Monday, December 18, 2006

Around Toronto in November

November has come and gone, things in Toronto weren’t as exciting as one would hope but after October things just won’t be the same for a while. Meaning that the number of exhibitions mounted around the Textile Society of America Symposium was a unique moment in time and November is the build up towards the over abundance of Christmas Craft sales and group shows. It was none the less a busy month with the Toronto International Art Fair at the Toronto Convention Centre and its alternative TAAFI at the Gladstone and Drake Hotels in the “Design District” on Queen Street West. November 9th thru 12th.

Janet Morton "unentitled as of yet" branches bound in lace dollies 2006 part of Hand Mind Body at the Gladstone

A quick rundown of things I saw has to included final viewings of the Hand Mind Body at the Gladstone (look for review in the Winter 2007 issue of fibreQuarterly) and Tell it Like It Is at the MOCCA featuring three amazing “Sound Suites” by America fibre artist Nick Cave, Google him if you need to, you will find his working stunning as well as challenging. At the International Art Fair sightings of textile or fibre work was slim pickings. The only Canadian gallery having any work was Monte Clark Vancouver /Toronto which had embroideries by Anne Hunt and Montréal gallery Art Mur who represent Nadia Myre who’s “Scare Project” and “Indian Act” pieces are part of Frey at the TMC. (read my review of the show in Selvedge Issue 14) I did get to see some work by British artist Peter Clark at Rebecca Hossack Gallery who was written about in an article by Jessica Hemmings in the Summer 2006 issue of Fiberarts Magazine.

Running up escalators from the bowels of the MTC South which is three stories under the parking lot behind the CN tower and seeking sunlight I finally make it to the Gladstone and take refuge in Allyson Mitchell’s installation “Hungry Purse: The Vagina Dentata in Late Capitalism” a room draped in shag rugs, crocheted blankets and objects including a small throne like chair. In this transgender Sultan’s Tent the antitheses of a sensory depravation chamber the M.L.A. (Montecore Liberation Army) are dressed in capes and pointy “witches” hats made of patchwork denim and executing a Recruitment/ fund raising drive and providing mock tattoos, taro readings and snapping the occasional photograph all the while video taping the comings and goings of patrons in this running performance piece by Fastwürms and Jill Henderson. Allyson Mitchell and Fastwürms are represented by Paul Petro Gallery while the performance is sponsored by the MOCCA. (Click here to seeAllyson Mitchell’s Hungry purse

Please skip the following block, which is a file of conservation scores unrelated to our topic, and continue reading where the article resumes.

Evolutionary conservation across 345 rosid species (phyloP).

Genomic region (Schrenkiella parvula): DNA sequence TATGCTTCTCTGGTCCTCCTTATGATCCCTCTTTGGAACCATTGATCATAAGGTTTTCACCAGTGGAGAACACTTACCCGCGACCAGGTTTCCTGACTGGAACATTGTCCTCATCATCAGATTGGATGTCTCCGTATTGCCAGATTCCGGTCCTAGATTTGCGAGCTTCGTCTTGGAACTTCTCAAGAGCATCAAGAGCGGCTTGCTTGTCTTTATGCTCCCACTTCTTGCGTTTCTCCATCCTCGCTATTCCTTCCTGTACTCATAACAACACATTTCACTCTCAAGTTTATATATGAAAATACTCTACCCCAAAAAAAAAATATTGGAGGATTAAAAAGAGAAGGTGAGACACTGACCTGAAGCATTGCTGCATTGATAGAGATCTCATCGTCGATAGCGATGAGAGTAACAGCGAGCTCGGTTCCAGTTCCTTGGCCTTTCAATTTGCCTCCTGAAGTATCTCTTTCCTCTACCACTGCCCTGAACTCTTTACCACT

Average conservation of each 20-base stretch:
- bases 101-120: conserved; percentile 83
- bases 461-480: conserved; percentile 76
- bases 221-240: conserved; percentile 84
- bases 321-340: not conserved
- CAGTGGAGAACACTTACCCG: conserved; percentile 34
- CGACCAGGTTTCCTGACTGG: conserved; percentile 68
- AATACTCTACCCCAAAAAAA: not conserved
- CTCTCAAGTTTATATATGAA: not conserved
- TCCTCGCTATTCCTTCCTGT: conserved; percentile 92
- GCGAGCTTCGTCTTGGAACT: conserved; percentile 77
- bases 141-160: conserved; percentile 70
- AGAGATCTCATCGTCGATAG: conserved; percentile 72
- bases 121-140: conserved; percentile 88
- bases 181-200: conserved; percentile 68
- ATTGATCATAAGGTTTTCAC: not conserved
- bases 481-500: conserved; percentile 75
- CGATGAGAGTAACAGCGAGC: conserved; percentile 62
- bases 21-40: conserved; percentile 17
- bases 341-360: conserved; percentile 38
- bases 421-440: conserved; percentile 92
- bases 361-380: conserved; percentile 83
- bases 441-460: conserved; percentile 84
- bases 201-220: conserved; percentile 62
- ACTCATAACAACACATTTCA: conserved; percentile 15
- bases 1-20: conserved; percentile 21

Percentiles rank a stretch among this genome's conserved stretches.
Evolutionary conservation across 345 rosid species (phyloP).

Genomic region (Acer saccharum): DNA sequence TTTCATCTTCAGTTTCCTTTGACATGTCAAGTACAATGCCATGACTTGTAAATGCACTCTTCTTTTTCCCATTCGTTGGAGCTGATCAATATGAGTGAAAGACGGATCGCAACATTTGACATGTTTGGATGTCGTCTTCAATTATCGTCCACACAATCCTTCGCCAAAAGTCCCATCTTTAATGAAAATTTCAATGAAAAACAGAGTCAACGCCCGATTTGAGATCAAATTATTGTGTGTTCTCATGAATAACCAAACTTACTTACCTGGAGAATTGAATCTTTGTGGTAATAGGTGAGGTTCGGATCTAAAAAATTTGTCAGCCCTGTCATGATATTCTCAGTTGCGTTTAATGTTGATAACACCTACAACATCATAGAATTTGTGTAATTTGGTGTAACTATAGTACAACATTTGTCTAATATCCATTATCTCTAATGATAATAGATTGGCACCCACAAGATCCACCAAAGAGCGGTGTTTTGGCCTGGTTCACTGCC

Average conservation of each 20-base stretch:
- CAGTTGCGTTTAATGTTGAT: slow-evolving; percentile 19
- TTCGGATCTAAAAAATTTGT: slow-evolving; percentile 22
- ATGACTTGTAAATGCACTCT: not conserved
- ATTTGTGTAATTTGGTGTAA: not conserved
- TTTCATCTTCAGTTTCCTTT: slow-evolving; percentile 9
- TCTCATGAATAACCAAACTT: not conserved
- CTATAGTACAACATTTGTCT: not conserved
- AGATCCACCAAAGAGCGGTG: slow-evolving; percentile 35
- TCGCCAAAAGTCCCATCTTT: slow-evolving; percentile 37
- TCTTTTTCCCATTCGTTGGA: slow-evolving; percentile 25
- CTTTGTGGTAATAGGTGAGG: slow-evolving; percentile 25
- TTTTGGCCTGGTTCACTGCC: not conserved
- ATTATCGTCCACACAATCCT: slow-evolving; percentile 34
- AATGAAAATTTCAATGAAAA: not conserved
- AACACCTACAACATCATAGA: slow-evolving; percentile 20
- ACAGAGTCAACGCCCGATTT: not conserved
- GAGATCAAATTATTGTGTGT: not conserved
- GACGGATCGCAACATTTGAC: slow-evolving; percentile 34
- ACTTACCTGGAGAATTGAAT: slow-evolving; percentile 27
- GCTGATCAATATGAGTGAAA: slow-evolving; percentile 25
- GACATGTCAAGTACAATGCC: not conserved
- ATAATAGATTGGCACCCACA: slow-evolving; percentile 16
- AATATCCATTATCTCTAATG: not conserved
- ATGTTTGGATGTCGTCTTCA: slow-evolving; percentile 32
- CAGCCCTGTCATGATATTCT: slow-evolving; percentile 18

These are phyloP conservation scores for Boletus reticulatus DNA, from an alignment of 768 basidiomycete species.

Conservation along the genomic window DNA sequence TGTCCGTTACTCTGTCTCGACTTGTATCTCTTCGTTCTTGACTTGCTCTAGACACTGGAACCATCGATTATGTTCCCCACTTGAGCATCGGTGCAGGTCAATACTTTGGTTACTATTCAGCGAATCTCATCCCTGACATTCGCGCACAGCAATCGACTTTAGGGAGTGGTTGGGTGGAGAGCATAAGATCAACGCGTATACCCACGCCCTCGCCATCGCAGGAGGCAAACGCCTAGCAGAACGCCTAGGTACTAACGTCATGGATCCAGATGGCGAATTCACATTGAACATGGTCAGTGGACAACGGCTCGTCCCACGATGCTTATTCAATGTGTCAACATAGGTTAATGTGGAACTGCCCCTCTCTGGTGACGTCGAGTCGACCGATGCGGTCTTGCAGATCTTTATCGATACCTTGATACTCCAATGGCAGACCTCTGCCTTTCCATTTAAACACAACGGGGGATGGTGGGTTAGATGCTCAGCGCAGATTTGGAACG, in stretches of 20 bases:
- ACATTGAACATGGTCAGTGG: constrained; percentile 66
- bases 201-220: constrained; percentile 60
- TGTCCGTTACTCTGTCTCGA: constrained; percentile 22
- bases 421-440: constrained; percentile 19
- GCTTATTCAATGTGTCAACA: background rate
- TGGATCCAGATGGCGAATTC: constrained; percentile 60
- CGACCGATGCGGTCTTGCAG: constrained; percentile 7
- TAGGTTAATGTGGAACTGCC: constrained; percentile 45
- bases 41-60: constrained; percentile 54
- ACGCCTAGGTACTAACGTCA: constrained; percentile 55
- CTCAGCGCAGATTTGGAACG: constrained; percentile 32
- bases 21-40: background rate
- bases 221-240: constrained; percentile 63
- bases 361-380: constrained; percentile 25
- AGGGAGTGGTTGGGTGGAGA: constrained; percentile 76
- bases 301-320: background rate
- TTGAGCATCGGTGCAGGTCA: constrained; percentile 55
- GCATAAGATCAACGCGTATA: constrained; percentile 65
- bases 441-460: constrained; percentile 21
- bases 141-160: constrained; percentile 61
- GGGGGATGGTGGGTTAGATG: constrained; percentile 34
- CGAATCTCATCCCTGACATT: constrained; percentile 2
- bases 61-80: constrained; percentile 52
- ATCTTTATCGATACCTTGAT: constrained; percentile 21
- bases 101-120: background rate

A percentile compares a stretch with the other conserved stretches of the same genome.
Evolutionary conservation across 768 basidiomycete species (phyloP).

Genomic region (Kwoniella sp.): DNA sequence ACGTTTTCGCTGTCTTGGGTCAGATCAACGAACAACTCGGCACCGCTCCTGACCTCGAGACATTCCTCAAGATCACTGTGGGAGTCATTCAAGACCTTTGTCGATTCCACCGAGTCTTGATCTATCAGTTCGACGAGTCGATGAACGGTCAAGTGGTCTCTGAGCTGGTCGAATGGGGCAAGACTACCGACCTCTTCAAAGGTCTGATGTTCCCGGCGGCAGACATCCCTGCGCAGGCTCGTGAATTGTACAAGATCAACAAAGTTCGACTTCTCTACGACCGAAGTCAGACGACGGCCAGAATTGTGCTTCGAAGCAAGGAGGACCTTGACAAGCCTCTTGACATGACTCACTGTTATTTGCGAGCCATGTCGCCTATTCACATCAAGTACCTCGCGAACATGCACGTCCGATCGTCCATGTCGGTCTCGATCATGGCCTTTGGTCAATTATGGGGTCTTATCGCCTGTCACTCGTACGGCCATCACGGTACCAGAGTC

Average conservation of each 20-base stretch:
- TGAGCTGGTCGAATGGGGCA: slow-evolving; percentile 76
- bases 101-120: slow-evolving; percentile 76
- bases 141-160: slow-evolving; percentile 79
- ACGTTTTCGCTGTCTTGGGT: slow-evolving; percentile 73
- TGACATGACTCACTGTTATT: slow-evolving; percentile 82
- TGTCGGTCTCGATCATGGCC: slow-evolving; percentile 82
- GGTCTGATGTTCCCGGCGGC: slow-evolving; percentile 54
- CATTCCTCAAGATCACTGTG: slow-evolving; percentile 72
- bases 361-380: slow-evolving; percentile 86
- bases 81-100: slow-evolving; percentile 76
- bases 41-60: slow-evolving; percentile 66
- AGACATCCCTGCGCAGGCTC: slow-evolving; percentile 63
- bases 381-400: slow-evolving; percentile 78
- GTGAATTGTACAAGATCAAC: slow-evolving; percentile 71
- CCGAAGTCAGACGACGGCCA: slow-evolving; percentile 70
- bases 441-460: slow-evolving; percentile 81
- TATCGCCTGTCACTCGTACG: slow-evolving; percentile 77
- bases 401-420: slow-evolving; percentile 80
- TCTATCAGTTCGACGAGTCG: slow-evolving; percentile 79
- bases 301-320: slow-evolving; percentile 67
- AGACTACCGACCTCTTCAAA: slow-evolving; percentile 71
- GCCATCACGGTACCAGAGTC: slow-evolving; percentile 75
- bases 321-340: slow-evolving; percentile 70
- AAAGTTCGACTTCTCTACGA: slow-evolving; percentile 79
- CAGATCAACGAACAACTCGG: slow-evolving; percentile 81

Down the hall in Room 212 Toronto’s Lonsdale Gallery were featuring Kate Jackson’s embroidered toy soldiers (who has been motioned before in this blog site “Summer in the city” [archive 2006_07_02] and is part of the touring show “Small Voices” and exhibition of student work from textile departments from across Canada, see below for schedule) , Vanessa Perunovich (who’s piece “Heavily Social” was also still upstairs for the last day of Hand-Body-Mind) and Trudie Cheng among others. I first saw Trudie Cheng work at the Lonsdale Gallery’s Knot Show in the summer of 2005 and am waiting for her to be given a solo show some where. Her graphic appliqué pictures are extrapolated from the “Story” or “Album” quilt tradition as well as a landscape genre yet are neither. The isolated objects floating on solid colour picture plain have a childlike appearance but speak of a darker environmental and physiological meaning. Last seen in the TMC’s ShadowBox Fundraiser a few weeks ago.